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Important Recent Tax Developments: Self-Employment Taxes and LLC Members

by Gregory L. White, CPA | Aug 04, 2017
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Under a direct ownership structure, The Tax Court has issued two recent cases involving the imposition of self-employment taxes on LLC and PLLC members: Stephen P. Hardy v. Commissioner1 and Vincent Castigliola v. Commissioner2. These cases shed additional light on this evolving area and also suggest planning opportunities.

New Cases

Stephen Hardy is a plastic surgeon who works in Missoula, Montana. In addition to his professional practice, Dr. Hardy owns a 12.5% interest in a surgical center where he performs some of his surgeries. His case involved application of self-employment tax to the earnings from the surgical center.

Dr. Hardy had very little involvement in the surgical center, other than performing periodic surgeries at the center (through his separate company—he didn’t contract with the surgical center, nor were his surgeries performed on its behalf). His direct involvement was limited quarterly meetings with the other owners. He had never managed the center, and had no day-to-day management responsibilities or input on management decisions. The case doesn’t address whether the surgical center LLC was member-managed (i.e., all members have the power to act on behalf of the LLC) or manager-managed (the power to act is vested in specific persons).

Vincent Castigliola is an attorney who practices in Pascagoula, Mississippi. He is a member of a law firm that operates as a PLLC. The PLLC is member-managed; all members have the power to act on behalf of the PLLC. He provides all of his legal services through the PLLC and the revenues of the law firm are derived from legal services. He also actively participates in the control of the PLLC.

Outcomes

Dr. Hardy’s distributive share of income (Form K-1, Line 1) wasn’t subject to self-employment tax. In making its determination, the Tax Court cited its prior decision in Renkemeyer v. Commissioner3. The Renkemeyer decision was based upon the legislative history under §1402(a)(13) (which provides that Congress’ intention was not to impose self-employment tax on limited partners where the earnings are basically investment in nature).

Vincent Castigliola’s distributive share of income from the law firm PLLC was held to be subject to self-employment tax. Perhaps this is unsurprising, but the apparent basis for these holdings has caused concern.

The Issue: Power to Manage vs. Actual Amount of Services Provided

The Hardy case focused on the actual amount of services that Dr. Hardy provided. The case didn’t discuss whether he had the power to act on behalf of the LLC, i.e., whether it was member-managed, or if he was a manager.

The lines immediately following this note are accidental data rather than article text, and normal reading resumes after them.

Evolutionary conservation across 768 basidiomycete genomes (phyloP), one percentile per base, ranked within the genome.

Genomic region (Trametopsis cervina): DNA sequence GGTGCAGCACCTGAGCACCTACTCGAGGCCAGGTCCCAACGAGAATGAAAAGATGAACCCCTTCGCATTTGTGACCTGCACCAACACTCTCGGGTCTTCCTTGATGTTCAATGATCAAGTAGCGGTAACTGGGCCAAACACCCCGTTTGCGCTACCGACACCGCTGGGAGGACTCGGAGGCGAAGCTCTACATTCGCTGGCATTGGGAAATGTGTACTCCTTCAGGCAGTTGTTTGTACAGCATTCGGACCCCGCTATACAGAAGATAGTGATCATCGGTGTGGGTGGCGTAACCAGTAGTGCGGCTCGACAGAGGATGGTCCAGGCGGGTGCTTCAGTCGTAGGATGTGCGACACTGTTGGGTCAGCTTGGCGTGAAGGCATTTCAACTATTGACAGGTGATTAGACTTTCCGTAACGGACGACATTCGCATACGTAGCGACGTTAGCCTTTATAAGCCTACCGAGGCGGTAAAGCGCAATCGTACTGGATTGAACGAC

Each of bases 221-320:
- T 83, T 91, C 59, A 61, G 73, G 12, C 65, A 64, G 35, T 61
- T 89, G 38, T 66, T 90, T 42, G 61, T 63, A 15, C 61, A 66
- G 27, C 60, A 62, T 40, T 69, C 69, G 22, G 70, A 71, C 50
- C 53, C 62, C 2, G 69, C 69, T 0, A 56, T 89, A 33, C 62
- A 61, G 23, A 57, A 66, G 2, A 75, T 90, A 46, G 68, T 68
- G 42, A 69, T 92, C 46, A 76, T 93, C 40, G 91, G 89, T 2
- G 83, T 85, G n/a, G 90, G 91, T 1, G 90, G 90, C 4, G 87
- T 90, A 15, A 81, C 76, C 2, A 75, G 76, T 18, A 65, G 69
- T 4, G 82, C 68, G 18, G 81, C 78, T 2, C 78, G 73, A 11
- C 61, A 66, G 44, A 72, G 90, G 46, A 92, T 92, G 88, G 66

In contrast, in Castigliola, the Tax Court focused both on Vincent’s power to act (he was a member-manager) and also the amount of services he provided. This is troublesome, because the precise basis for the court’s holding isn’t apparent. Did the Tax Court imply that the mere power to act results in self-employment tax? This was the holding in an earlier district court case, Riether v. U.S4.

Are LLCs Different from PLLCs and LLPs?

The Hardy case makes an interesting distinction—it holds that an LLC is distinguishable from an LLP. This suggests that professional service entities will be treated differently from other types of entities. Taxpayers have lost both cases involving professional service entities (in one case, Renkemeyer, an LLP, in the other, Castigliola, a PLLC). Perhaps this is not surprising.

So, Which Is It? Does Possessing the Mere Power to Act Result in Self-Employment Tax?

Renkemeyer noted that limited partners (who aren’t subject to self-employment tax) typically lack the “power to act.” However, the court based its decision on the actual amount of services provided by the member, not the mere power to act. Castigliola clouds the issue by discussing both the “power to act” and the amount of services provided.

Hardy addressed only the amount of services, not whether Dr. Hardy had the “power to act.

Riether, however, indicated that mere “power” to manage is sufficient to result in an LLC member’s treatment as a general partner, and thus subject to self-employment tax.

Weighing the Authority

Riether, the worst case for taxpayers, is a district court case. Renkemeyer is a “regular” decision of the Tax Court, and as such has greater authority. Hardy and Castigliola are memorandum decisions, which hold considerably less authority.

The Tax Court’s decisions are generally accorded greater weight than other court’s decisions, due to the Tax Court special expertise. Further, it is the most common jurisdiction for taxpayers. Therefore, the standard established in Renkemeyer remains the best guidance; the key to determining the application of self-employment tax is the amount of services actually provided, not the member’s “power to act.

So What Should Tax Practitioners Do?

I believe that there’s substantial authority for LLC members in member-managed LLCs to avoid self-employment tax if they have minimal involvement in the operation of the LLC.

However, cautious practitioners may wish to convert LLCs from member-managed to manager-managed—and make sure that the investors in the LLC are not managers. This is undoubtedly a safer approach.

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Gregory White, CPA, is an Adjunct Professor at Golden Gate University and founder of WGN, PS in Seattle.

1 TC Memo 2017-16
2 TC Memo 2017-62
3 136 T.C. 137.
4 919 F. Supp. 2d 1140 (DC NM)

This article appeared in the summer 2017 issue of the WashingtonCPA Magazine. Read more here.

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